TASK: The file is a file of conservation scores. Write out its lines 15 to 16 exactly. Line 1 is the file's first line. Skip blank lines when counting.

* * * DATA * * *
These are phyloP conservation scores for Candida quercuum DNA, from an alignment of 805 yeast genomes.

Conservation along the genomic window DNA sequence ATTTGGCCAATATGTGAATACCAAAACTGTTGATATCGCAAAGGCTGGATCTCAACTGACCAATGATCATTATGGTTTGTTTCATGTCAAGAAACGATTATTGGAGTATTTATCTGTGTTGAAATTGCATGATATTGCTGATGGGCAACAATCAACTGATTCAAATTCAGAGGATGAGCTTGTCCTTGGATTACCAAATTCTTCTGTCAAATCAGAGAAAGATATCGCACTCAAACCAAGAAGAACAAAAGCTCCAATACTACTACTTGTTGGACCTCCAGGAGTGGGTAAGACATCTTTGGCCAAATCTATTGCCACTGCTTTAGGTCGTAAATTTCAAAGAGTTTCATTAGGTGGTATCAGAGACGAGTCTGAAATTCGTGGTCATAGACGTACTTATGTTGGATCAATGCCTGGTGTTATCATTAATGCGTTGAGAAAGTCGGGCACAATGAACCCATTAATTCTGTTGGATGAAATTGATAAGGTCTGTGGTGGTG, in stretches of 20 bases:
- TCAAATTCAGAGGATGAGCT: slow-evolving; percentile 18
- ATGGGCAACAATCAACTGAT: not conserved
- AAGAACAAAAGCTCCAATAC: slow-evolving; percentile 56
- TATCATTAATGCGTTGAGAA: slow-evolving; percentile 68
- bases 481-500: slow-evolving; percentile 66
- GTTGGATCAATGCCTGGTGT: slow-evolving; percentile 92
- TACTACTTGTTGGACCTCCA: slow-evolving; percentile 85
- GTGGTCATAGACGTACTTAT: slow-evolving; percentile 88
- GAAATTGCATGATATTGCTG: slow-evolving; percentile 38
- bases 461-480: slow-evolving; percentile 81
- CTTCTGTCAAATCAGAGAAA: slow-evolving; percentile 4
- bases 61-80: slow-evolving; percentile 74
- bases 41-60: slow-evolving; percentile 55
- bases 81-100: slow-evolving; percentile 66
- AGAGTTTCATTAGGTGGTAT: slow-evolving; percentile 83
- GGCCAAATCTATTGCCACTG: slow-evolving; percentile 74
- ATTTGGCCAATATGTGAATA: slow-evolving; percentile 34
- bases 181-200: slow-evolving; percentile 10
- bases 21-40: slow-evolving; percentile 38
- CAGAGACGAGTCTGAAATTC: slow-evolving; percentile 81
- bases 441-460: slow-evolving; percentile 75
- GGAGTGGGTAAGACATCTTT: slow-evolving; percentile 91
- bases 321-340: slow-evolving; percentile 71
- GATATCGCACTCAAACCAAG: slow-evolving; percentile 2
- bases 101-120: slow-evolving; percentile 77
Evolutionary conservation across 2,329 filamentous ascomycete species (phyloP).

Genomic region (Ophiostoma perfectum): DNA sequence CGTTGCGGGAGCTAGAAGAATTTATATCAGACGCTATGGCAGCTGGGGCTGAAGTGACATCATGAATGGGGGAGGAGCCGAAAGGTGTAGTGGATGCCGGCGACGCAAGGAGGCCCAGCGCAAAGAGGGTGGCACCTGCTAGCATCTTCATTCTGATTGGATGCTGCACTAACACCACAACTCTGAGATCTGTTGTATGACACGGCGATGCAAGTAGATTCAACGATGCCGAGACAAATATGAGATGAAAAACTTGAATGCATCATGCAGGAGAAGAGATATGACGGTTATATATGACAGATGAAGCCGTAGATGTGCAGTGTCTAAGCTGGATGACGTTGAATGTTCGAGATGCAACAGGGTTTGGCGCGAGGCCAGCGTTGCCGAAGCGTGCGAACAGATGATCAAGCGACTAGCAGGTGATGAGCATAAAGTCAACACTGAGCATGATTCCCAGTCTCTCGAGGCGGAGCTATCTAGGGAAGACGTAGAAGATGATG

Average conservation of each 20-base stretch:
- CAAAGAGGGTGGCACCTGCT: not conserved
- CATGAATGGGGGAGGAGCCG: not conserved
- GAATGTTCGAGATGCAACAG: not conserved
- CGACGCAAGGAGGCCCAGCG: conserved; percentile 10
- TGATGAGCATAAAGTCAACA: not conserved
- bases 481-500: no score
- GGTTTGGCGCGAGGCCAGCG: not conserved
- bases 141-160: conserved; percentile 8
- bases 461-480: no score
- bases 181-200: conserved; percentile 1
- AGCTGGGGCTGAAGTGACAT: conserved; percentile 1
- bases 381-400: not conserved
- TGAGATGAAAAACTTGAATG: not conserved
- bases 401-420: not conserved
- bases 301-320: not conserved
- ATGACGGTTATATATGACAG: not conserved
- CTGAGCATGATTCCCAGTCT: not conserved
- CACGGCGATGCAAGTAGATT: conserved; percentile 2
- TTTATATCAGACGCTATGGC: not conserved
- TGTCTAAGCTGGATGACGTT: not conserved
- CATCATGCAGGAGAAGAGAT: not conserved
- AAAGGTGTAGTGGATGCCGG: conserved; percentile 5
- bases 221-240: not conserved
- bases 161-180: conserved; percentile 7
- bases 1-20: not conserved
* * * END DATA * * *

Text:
- bases 41-60: slow-evolving; percentile 55
- bases 81-100: slow-evolving; percentile 66